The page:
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I have been reading About the Authors – Writing Workshop with Our Youngest Writers by Katie Wood Ray with Lisa B. Cleaveland. This book contains lots of ideas for minilessons, but the authors stress that a lot of minilessons are taught based on the needs of the students. Ideas for minilessons come from what the teacher sees in the students’ daily writing. This is what I did this week. I noticed what my students were doing (or not doing) in their writing and taught minilessons this week. One was on making sure they write the date on their work. Another was remembering to use capitals and periods. Still another was making sure to use spaces between words.

I was presented a chance to teach a minilesson about where authors get their ideas. Bob wrote a story titled Fires. It was about a topic that was disturbing. Some teachers might not have allowed him to share it with the class, but I did.

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  • page 1: Fires    title page
  • page 2: fire  low fire burning   kids
  • page 3: fire    big fire
  • page 4:   Four kids are dying cause of the big fire.
  • page 5:   The mom and dad lived in the fire. They wanted their kids to die. I feel sorry for them.
  • page 6: The End

As he was reading his book to the class, I heard comments such as “Did that really happen?”, “That’s awful!”, “I just about cried.” and “Why did you write that?”. I stepped in and told my first-graders that writers get their ideas from many places. Writers may write about something that happened in their daily lives, a special memory, family, friends, a special event, a special place, pets, a historical moment, other books or just from sitting at a park and watching people. I explained that Bob got his idea from a show he watched on t.v. I went on to say that not every book has a happy ending. Some writers may choose to write a sad story. I talked with my students about the idea that stories can be silly, happy, scary, funny, sad, fiction or non-fiction. It was up to the writer as to what kind of story he or she wanted to write. They nodded in agreement then proceeded to discuss with someone beside them the type of writing they like to write. I will be curious to see if I have any more sad stories written in the near future. Since it was at the end of the day, I had Bob leave his book so we could talk about fixing capitals at the beginning of sentences, periods at the end of sentences and possible spelling errors.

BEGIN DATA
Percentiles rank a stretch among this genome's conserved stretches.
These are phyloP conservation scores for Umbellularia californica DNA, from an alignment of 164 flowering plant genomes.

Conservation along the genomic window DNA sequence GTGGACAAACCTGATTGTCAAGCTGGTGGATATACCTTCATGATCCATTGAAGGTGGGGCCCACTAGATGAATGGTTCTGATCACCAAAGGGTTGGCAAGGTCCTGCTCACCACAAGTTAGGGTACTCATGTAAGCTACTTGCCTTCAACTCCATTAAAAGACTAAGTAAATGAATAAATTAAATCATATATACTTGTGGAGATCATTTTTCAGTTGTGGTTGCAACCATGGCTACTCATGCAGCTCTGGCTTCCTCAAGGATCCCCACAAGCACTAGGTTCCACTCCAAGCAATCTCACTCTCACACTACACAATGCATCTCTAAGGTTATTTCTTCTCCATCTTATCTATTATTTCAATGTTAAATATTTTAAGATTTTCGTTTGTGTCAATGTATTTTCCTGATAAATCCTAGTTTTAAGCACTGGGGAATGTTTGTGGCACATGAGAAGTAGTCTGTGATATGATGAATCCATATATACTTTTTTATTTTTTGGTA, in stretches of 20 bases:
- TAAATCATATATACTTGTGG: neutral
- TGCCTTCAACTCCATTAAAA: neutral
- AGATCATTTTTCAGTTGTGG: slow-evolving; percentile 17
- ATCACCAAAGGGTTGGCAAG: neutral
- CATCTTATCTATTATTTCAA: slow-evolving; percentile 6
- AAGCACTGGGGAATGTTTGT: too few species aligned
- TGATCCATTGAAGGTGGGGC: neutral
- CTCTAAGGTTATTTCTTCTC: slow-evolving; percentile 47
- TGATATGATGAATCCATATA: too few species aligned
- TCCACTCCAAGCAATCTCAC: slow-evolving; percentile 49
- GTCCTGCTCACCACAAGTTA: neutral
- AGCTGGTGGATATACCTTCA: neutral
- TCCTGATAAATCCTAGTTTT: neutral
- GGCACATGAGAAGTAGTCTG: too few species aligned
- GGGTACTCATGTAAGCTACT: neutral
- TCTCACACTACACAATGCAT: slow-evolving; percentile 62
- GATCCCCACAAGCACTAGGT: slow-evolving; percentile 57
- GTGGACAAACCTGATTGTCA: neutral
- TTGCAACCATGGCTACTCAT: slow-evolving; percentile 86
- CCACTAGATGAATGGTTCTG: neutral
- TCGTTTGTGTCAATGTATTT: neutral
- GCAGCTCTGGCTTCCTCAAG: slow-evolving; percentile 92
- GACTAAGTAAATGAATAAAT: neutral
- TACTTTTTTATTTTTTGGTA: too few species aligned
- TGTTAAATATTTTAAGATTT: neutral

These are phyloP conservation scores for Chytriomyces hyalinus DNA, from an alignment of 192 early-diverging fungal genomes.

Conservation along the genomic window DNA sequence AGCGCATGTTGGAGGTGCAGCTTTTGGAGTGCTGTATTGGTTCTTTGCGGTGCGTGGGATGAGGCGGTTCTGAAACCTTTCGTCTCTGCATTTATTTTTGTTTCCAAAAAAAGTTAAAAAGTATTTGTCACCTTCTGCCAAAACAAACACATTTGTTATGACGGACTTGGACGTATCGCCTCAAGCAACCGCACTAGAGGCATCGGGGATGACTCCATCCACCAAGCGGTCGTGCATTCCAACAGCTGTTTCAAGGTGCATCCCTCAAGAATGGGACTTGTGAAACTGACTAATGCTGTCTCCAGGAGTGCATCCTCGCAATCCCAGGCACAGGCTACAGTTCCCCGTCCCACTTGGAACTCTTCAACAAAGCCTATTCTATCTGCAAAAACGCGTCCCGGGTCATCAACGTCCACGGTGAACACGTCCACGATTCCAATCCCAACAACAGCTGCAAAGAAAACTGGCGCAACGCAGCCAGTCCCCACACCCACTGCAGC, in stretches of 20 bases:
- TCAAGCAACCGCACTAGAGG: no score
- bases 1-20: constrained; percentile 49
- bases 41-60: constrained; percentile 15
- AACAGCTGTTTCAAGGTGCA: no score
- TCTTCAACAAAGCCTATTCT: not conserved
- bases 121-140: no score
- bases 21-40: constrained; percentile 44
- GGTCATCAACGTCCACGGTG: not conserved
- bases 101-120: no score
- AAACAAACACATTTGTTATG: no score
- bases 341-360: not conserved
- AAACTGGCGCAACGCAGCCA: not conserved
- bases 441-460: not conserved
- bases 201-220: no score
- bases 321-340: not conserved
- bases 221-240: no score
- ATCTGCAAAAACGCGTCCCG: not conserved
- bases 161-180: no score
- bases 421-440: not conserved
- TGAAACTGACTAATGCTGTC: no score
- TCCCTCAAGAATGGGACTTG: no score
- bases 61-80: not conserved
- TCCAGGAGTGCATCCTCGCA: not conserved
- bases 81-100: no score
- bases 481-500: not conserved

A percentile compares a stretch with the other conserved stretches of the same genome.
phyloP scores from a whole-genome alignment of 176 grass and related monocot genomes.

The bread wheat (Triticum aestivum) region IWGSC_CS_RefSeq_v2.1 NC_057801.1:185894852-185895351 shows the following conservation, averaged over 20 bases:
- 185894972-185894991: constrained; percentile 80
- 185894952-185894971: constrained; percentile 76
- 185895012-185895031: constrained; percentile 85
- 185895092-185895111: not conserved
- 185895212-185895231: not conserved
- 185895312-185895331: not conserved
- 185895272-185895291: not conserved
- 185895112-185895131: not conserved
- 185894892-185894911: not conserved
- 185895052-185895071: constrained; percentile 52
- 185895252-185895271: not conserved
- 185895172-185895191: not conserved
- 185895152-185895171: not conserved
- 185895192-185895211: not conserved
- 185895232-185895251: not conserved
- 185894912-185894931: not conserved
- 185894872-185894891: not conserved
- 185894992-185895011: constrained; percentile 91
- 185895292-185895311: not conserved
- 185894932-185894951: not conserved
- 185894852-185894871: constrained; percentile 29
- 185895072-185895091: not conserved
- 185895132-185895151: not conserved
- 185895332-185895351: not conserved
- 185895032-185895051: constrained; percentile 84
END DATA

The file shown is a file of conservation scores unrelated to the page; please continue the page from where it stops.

After a phone call to his parents to confirm what Bob told me, he did indeed get his idea from a show he watched with his mom called Snapped. This is a true-crime reality series. What he saw and heard on this show had a lasting impact on him and he was compelled to write this book. It was a topic that mattered to him and I would never want to make him feel that his ideas are not worthy to be put into a book.

 

When things go wrong, go to plan B

I had high hopes of launching writer’s workshop in my first-grade classroom this semester, but I am now on to plan B. Someone told me I was a real teacher working with real kids and I might need to just take one small step instead of one giant leap. I took my small step this week by having writing conferences with some of my students. I will share one interaction that took place.

Pete chose to write about his favorite thing about winter using a writing prompt sheet I downloaded for free at http://www.thisreadingmama.com. I know! Writing prompts are a big no-no in writer’s workshop, but I just put it there in case they needed it. When he came over to me, I noticed the only period he had was at the very end, so we worked on conventions. I had him to point and reread what he wrote. I asked him to listen and stop his finger where he thought a period might need to be. His finger just kept on going until he got to the end of his writing. So I pointed and read stopping at appropriate places. We had a discussion about the need for a period at the end of a thought and he added the periods (total of 3) to his writing.

I then noticed he had left out a comma and quotation marks when he spoke in the writing. I had him go get his book box. I selected one that had dialogue and asked him if he had ever noticed when someone spoke in the book, there was a comma after said followed by quotation marks. He told me he had noticed them, but forgot what they were for. Pete added the comma and quotation marks to his writing. The comma may have been a stretch to teach to a first-grader, but I felt he definitely needed to know about quotation marks.

I also noticed that he did not capitalize the first letter of his snowman’s name. He smiled and told me he just forgot. After he fixed that, his writing was perfect. He wrote the entire piece by himself spelling every word after the prompt correctly. As you can see in the picture, he is a perfectionist.  I taught Pete last year in kindergarten. I know I taught him how to use a period and capitalize names. I wonder since I am not present during their writing time, if this is a side effect. I dare say it is. 

Although I did not have to correct any spelling mistakes, I wonder how other teachers feel about correcting spelling on their students’ finished writing. Is writing the correct spelling above or below the misspelled word a good thing or a bad thing?

conference